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Stratigraphy Exposed in Ius Chasma
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Stratigraphy Exposed in Ius Chasma

November 3, 2008
This image shows a section of the stratigraphy in Ius Chasma, one of several troughs of Valles Marineris.

Mass wasting is visible in the top (north) of the image while wallrock can be seen to the south. The wallrock is thought to be composed of lava flows that cover much of the region around Valles Marineris.

Most of the image shows the floor of Ius Chasma which consists of aeolian ripples, debris, and layered rocks. The layered rocks are particularly interesting because they are light-toned in brightness and exposed both on the floor and at the base of a hill where wall rock is visible at the top. The observation that some light-toned layered rocks occur stratigraphically below wall rock indicates an older age for these rocks. Their light-toned nature could be due to compositions unlike the lavas, including sulfates or salts, which are minerals found where water once existed. Hence, water may have laid down these sediments a long time ago before lavas buried them.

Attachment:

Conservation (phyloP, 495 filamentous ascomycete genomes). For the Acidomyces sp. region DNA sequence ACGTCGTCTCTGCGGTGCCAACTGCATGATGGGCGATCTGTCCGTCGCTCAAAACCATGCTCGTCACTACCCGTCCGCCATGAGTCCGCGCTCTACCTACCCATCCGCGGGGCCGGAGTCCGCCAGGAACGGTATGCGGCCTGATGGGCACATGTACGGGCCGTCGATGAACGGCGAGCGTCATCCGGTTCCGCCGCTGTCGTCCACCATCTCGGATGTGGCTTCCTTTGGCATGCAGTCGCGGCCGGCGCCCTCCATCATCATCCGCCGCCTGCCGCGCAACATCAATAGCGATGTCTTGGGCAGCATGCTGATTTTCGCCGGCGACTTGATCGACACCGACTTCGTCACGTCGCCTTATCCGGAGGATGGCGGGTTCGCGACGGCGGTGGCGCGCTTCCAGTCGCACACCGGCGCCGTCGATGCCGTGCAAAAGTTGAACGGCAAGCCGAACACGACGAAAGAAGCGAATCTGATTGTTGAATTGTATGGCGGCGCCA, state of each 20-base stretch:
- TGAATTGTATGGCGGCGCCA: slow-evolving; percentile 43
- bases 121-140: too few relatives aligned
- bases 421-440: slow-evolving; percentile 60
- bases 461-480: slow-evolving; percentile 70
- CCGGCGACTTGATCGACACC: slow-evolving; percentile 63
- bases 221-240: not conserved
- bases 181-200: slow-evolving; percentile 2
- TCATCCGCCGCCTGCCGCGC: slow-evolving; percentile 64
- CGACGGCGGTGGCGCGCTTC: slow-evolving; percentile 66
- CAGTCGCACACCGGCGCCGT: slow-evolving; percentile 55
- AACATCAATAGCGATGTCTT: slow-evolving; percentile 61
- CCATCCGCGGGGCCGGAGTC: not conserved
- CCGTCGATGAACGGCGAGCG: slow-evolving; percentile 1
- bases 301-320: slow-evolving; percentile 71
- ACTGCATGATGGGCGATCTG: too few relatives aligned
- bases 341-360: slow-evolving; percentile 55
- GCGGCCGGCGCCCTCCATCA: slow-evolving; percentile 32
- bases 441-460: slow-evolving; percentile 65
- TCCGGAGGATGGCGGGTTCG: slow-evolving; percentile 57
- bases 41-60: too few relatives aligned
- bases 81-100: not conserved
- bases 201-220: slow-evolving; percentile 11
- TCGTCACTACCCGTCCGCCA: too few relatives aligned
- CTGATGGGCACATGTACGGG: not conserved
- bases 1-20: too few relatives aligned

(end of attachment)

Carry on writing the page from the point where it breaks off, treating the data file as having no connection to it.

Only where erosion and expansion have exposed enough stratigraphy can we see the whole geologic history of this region, which has been captured so well in this HiRISE image.